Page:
The Guardian Fall Team Blog

Unless you actually see some of the treatment SRLs get, you may not believe it. To see for myself, I took a little trip down to our SRL repair lab to see what the latest horrors were, and boy did I see a lot. In the interest of using real-life examples to elucidate why (and how) you should love your SRL, I think it’s important to share some rather troubling examples of SRL abuse – it’s not for the faint of heart.


First up is the SRL whose cable lifeline was just barely hanging on, AND whose snap hook fall indicator showed it has been exposed to a fall. Here, see for yourself:



What’s the rub? How about that the return instructions indicated the SRL’s lifeline should be repaired under warranty? That’s right, an SRL that had clearly been exposed to some major trauma was sent back as though the damage just happened out of the blue. There was no mention of a fall, and no mention that the snap hook fall indicator had been tripped. What happened to this SRL? Who knows…?

Here’s another SRL that was sent in for repair. See anything odd?



Should Be Feathered, too...

All those black splotches are roofing tar. It might be a little tough to see in the picture, but almost the entire lifeline was covered in a nice, sticky, gooey tar. There was so much tar, in fact, that when the lifeline was retracted into the housing, tar flung around inside, gumming up the whole works, preventing the brake from engaging when tested. Sure, the lifeline would pay out and (sort of) retract OK, but give that lifeline a sharp yank and…nothing. Talk about a false sense of security. Had the user not tested the FULL functionality of this SRL, they may not have noticed that the brake was malfunctioning due to the layer of tar that had built up inside.

This phenomenon is not only caused by tar. Do you work in concrete? We have seen SRL housings whose insides were caked with the very fine concrete spray from fresh pours. As the lifeline extends and retracts it picks up bits of concrete and slings them throughout the inside the SRL housing. Then, as the SRL is left overnight, the concrete hardens and, like the tar-gummed SRL above, impedes the function of the brakes in the SRL. The lesson? Keep your SRL clean. If you work in very demanding conditions, rinse the lifeline often and take an extra moment to check the braking action by giving the snap hook a sharp tug, which should result in the brake engaging and stopping the lifeline from paying out. If the lifeline does not extend and retract smoothly, or if it fails the tug test, take it out of service, label it as unusable, and get it repaired – pronto! Of course no day should start without you inspecting your equipment, but when things get down and dirty, there’s nothing wrong with taking a few moments to double-check your gear.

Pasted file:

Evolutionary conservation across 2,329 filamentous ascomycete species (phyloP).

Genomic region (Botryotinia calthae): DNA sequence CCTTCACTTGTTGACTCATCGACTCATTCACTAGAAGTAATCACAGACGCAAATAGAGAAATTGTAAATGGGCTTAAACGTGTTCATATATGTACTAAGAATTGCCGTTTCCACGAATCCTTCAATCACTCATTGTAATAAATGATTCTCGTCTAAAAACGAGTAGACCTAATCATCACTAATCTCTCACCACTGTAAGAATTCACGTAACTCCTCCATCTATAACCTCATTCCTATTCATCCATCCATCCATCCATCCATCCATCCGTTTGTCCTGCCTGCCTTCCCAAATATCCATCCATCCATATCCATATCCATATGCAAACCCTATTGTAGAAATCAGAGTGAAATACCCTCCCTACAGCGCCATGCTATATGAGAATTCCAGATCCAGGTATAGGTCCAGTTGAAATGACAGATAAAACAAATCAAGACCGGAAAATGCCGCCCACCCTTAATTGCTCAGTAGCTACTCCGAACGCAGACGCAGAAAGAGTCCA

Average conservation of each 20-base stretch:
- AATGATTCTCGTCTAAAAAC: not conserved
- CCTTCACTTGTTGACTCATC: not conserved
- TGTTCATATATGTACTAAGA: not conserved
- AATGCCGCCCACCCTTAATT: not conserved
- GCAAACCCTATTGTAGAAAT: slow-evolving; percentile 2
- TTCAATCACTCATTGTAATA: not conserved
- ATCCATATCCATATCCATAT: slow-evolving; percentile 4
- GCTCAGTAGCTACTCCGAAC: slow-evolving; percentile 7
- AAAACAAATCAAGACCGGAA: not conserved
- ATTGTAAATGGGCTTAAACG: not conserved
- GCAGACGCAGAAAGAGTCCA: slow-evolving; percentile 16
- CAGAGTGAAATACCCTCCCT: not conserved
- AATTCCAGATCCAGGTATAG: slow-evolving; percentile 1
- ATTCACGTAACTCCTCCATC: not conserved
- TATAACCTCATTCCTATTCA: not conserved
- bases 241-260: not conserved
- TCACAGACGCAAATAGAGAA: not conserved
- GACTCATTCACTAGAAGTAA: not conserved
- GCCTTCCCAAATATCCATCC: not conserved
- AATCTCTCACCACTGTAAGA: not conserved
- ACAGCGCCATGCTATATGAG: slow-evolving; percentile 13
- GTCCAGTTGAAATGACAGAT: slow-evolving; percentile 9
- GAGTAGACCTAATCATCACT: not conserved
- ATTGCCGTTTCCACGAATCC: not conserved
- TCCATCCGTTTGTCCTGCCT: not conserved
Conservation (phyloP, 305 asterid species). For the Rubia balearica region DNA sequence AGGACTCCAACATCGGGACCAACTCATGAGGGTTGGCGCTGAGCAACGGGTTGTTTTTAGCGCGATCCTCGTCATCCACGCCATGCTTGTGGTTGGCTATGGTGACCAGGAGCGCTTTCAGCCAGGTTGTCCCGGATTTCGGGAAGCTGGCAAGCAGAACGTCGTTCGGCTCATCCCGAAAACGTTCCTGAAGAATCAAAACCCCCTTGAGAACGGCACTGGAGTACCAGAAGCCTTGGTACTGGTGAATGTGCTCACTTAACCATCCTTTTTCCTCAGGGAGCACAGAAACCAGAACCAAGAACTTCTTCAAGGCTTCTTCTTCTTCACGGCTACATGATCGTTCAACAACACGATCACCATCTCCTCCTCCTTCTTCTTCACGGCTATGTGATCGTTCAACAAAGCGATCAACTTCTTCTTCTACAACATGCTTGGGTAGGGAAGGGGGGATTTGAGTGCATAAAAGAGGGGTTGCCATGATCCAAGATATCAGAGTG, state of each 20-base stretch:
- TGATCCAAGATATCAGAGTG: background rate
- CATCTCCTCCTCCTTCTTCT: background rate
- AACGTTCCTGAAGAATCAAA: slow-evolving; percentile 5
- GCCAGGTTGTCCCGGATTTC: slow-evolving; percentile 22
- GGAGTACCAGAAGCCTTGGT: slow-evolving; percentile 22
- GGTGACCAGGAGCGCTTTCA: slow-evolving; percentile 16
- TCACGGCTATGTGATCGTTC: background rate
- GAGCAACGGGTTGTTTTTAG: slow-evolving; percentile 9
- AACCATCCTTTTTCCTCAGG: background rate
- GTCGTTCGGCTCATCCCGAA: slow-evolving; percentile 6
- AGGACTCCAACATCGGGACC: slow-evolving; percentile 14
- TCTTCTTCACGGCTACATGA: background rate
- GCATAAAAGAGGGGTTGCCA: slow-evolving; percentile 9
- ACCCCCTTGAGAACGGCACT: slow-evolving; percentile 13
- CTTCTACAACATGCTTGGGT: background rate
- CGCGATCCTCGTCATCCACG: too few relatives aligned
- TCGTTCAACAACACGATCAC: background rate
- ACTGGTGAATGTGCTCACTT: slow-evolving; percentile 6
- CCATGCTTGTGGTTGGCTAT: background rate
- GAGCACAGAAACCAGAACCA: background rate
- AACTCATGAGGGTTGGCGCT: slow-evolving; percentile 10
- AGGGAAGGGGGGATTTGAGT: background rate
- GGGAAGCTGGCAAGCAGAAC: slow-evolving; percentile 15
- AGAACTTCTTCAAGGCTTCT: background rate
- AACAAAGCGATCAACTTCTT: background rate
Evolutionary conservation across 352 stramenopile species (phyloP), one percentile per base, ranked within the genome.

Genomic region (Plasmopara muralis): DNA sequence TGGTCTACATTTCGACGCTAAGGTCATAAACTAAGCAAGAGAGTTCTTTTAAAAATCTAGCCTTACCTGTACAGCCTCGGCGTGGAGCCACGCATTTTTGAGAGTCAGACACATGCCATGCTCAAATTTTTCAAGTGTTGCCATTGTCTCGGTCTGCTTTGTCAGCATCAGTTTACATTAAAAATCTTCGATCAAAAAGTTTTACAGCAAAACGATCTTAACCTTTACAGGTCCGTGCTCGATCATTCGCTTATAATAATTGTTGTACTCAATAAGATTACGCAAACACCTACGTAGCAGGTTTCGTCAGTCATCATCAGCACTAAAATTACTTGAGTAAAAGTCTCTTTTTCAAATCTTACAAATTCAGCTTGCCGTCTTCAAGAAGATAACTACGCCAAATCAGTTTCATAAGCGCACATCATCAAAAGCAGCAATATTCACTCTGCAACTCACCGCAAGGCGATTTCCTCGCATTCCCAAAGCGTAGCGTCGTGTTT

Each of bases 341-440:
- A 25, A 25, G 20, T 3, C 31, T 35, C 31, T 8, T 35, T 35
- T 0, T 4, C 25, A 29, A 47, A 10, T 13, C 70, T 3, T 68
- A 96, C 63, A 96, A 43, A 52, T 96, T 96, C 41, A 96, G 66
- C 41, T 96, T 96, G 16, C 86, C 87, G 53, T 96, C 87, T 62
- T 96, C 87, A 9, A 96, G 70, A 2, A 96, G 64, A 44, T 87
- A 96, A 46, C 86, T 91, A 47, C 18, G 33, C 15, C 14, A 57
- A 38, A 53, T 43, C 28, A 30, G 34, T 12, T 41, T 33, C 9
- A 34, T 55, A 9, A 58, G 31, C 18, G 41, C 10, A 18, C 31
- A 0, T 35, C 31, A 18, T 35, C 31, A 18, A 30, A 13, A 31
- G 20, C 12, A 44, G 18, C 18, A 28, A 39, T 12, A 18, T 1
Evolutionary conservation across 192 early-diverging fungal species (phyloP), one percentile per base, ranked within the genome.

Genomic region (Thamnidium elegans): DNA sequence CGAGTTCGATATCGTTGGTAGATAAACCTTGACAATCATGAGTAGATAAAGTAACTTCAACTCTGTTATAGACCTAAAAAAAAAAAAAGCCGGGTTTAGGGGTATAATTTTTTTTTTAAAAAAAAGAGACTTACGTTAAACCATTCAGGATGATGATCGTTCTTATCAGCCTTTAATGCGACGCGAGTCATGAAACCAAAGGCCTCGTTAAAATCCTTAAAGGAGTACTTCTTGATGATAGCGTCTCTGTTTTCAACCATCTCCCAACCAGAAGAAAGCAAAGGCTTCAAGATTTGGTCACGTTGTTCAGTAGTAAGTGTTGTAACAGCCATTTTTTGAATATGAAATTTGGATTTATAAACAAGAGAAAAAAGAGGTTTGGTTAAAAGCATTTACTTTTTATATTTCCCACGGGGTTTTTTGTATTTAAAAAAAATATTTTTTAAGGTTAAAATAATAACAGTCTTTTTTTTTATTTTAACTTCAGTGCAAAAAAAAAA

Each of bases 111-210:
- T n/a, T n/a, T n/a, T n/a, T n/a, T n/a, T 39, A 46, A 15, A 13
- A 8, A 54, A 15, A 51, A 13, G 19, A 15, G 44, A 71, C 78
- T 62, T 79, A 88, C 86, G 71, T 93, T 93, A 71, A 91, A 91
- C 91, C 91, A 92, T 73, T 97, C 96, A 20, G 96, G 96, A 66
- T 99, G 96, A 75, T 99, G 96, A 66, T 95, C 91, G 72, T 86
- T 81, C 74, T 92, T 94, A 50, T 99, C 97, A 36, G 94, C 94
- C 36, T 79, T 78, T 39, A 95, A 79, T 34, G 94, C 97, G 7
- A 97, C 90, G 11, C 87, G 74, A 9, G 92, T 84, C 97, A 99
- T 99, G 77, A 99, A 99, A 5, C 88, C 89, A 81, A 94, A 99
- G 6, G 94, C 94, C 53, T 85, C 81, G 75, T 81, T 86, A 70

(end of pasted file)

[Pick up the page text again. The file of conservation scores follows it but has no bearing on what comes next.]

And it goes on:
Do you see the kink in the lifeline? This is a definite issue, and shows that the cable has been laid across a hard corner and received some sort of impact or sharp tug. This is another common problem we see with returned SRLs. As tough as it might be to keep your lifeline from impacting beams, edges, rebar, or other hard, immobile objects, doing so is a critical factor in keeping your lifeline healthy and at full strength. Having even just a few strands of cut cable leads to nothing but problems, the least of which is a snarled return mechanism due to wild strands getting caught inside the housing, and worst of which is a snapped lifeline at the most inopportune time.

Other interesting examples of SRL abuse I learned about from our repair department were missing/stripped screws (which voids the warranty – by the way); SRLs full of fiberglass, wood chips, sawdust, heavy impacts that must have started from several floors up, and ear plugs. That’s right, earplugs. And not just one, but a pair. Now, if you can provide a rational explanation for why there would be a pair of foam earplugs inside an SRL, I’d love to hear about it. In fact, I’ll send you a Guardian T-shirt.

When is a Handle Not a Handle?

While we are here, I want to draw your attention to something that I’m afraid we see a lot more of than we want to. Whatever you do, don’t be tempted to connect the SRL’s snap hook back to the swivel and use the resultant loop of cable as a handle. Yes, I know it sounds (and looks) like a good idea, but carrying your SRL in this manner can both damage the cable at the swage, and also prematurely wear the rubber stopper. Here, have a look:



I’ve got more of Dos and Don’ts to share with you, and to make them a little more fun, I had our graphic artist create a scene for each one - hope you enjoy them. An interesting fact: most of the items on this list came directly from questions we received from customers, so if any of these sound familiar, you know why. Don’t worry, we’ve deleted the names to protect the guilty…er innnocent.